Oduduru wheels off in excitement on realizing he had won the 200m NCAA title. Photo credit: @TechAthletics

There was no stopping Nigeria’s Divine Oduduru from winning his first National Collegiate Athletic Association (NCAA) title, as he held on tenanciously running from lane 8 to win the men’s 200m final with a time of 20.28s at Hayward Field, Eugene.

Oduduru has now joined the elite list of Nigerian athletes to win NCAA titles, with Oluwatobiloba Amusan being the most recent before him, having won the women’s 100m Hurdles in 2017.

Prior to the NCAA finals, Oduduru was a strong favourite to win the title having clocked a Personal Best (PB) of 20.13s last month in Waco. However in the heats to the final, he wasn’t showing that strong form to suggest he was a favourite or could even medal.

It’s noteworthy that Oduduru on Thursday, even qualified for the final as one of the two fastest losers, luckily progressing to the final having clocked 20.33s and finishing 3rd in heat 1.

On getting to the final, Oduduru made the best of the opportunity holding his nerves to secure the win for his school Texas Tech, winning by a one hundredth of a second. Florida State’s Andre Ewer was 2nd in 20.29s, while Kendal Williams finished 3rd in 20.32s

Having narrowly missed out on a place in the 100m final, Oduduru knew he had to deliver in the 200m which is his favourite, especially as he had shown tremendous promise this season.

Oduduru did admit he was lucky to make the final, however he was encouraged remembering the good memories of competing at the Eugene stadium in 2014, when he won Silver at the World Junior Championships.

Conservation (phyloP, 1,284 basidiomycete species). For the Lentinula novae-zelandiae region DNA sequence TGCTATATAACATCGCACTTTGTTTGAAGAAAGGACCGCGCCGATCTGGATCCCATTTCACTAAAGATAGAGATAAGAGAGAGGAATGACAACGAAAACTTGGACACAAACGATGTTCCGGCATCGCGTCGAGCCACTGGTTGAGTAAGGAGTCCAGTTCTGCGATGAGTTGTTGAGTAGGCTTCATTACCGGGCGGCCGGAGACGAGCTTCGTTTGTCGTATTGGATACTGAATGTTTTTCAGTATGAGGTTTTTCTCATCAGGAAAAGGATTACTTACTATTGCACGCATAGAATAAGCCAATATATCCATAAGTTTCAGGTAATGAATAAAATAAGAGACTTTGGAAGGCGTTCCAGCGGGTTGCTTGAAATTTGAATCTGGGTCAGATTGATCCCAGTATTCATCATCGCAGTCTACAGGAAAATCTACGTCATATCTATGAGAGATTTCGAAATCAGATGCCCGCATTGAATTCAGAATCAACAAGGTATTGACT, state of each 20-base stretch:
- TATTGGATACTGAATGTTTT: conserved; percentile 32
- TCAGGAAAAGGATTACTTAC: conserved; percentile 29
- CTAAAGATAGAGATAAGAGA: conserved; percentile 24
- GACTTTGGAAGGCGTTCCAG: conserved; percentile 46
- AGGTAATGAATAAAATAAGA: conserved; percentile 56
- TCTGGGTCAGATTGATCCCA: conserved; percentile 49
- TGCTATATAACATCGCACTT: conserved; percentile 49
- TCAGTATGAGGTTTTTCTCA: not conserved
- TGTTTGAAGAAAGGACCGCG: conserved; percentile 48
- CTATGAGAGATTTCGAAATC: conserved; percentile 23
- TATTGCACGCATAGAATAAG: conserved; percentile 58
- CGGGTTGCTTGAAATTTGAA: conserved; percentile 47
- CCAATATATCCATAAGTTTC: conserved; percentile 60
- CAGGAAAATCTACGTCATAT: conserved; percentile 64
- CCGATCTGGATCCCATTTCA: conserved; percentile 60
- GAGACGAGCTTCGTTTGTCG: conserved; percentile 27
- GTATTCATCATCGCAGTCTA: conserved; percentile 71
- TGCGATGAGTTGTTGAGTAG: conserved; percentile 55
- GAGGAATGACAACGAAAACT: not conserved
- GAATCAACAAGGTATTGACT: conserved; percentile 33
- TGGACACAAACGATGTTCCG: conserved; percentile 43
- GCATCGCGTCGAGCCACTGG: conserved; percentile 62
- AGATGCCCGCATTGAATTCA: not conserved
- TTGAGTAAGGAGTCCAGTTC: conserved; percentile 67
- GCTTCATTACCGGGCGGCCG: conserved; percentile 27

Today when I found out I was in lane 8, I was like I have to do something because 2014 I was here for the World Juniors and I ran from lane 8 also and I qualified. So I said okay, if I could do that at the World Juniors, I could do that here too,” Oduduru told reporters after winning the 200m NCAA title

“So that was part of my encouragement, and I encouraged myself, and I beat myself up and said okay it’s time to go. I just had to do what I have been doing at practice and I got the result,” Oduduru added.

On what inspired his special dance on realizing he had won the title he said: “I told God, ‘if you make me win this race, I’m going to dance a dance that shows that I’m grateful to you.”

Athletics coverage was a discovery, having to move away from regularly writing about Football. Although it was initially daunting, but now being an authority in it makes the past effort worthwhile. From travelling on the same international flight with Nigerian athletes, to knowing you could easily interview: World Record holder Tobi Amusan, then Ese Brume, I have cut my teeth in this beat earning the trust of Athletics sources. Formerly the Content Manager-Sports at Ringier media Nigeria, Chris is a Senior Sports writer, Photographer & Community manager at Making of Champions.


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